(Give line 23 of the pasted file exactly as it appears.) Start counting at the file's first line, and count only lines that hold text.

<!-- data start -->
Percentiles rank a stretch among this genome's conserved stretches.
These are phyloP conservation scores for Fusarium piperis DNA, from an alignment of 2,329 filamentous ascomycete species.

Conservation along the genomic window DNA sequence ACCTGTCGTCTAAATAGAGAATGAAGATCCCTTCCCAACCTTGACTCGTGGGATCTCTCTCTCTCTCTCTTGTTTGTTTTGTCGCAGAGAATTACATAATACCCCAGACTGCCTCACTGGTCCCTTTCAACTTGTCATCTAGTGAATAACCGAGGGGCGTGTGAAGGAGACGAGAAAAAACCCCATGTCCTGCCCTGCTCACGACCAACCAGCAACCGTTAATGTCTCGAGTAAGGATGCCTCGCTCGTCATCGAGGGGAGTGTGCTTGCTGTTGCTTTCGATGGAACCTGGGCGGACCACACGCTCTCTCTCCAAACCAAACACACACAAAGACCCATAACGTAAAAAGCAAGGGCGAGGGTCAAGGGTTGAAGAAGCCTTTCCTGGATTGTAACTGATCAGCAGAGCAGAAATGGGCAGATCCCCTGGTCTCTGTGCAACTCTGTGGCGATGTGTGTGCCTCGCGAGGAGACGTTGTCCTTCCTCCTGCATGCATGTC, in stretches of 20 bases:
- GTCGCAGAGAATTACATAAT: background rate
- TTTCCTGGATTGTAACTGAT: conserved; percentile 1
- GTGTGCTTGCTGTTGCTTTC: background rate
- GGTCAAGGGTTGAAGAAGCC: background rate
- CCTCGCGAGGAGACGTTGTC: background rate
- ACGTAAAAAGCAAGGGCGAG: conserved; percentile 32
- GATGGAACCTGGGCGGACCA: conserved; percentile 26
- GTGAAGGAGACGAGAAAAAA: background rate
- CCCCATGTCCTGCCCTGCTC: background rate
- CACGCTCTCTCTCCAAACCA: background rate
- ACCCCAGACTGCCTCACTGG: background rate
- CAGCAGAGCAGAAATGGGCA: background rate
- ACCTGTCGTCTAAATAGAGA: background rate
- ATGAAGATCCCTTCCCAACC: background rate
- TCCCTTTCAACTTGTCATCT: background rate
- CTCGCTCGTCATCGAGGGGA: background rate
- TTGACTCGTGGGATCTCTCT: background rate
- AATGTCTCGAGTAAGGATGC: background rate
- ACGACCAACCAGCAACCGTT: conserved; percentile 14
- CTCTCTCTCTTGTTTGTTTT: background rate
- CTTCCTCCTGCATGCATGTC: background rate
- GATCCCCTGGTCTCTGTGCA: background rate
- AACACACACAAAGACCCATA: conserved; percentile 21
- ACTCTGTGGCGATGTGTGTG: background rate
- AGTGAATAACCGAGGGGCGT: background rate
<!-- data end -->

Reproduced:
- CTCTCTCTCTTGTTTGTTTT: background rate